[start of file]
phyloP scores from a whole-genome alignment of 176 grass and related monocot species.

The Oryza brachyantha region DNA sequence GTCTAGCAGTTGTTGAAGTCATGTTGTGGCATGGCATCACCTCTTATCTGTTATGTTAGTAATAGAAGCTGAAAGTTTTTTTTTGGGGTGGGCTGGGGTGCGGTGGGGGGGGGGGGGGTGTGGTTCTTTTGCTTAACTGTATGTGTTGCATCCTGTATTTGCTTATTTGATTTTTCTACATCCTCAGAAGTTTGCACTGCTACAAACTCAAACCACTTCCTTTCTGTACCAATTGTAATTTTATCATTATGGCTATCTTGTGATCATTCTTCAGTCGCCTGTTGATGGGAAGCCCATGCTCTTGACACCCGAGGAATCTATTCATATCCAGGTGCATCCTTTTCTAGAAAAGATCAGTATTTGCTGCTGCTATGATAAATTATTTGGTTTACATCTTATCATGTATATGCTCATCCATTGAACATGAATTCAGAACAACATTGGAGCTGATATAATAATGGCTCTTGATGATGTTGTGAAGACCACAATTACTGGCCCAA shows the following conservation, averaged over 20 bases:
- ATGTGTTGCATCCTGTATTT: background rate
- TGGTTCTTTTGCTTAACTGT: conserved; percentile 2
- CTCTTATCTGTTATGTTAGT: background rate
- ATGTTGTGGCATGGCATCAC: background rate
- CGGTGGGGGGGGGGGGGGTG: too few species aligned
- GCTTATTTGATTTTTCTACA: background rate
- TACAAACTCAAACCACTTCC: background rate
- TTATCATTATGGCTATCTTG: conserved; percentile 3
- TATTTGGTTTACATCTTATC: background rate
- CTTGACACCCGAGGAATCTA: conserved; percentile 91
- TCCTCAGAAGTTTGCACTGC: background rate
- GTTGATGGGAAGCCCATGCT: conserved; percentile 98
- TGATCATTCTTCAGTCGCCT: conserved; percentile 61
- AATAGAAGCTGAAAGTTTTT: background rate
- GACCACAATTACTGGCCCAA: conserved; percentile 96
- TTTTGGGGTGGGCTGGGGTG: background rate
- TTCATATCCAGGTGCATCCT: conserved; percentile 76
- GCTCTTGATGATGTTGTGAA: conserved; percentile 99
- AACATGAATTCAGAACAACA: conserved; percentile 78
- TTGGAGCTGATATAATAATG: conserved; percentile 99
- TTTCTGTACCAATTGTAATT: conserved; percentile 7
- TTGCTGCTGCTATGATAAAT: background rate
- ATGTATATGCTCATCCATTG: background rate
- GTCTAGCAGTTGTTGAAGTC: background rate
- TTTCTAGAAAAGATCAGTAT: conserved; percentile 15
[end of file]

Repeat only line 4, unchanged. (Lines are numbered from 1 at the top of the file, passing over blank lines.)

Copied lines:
- TGGTTCTTTTGCTTAACTGT: conserved; percentile 2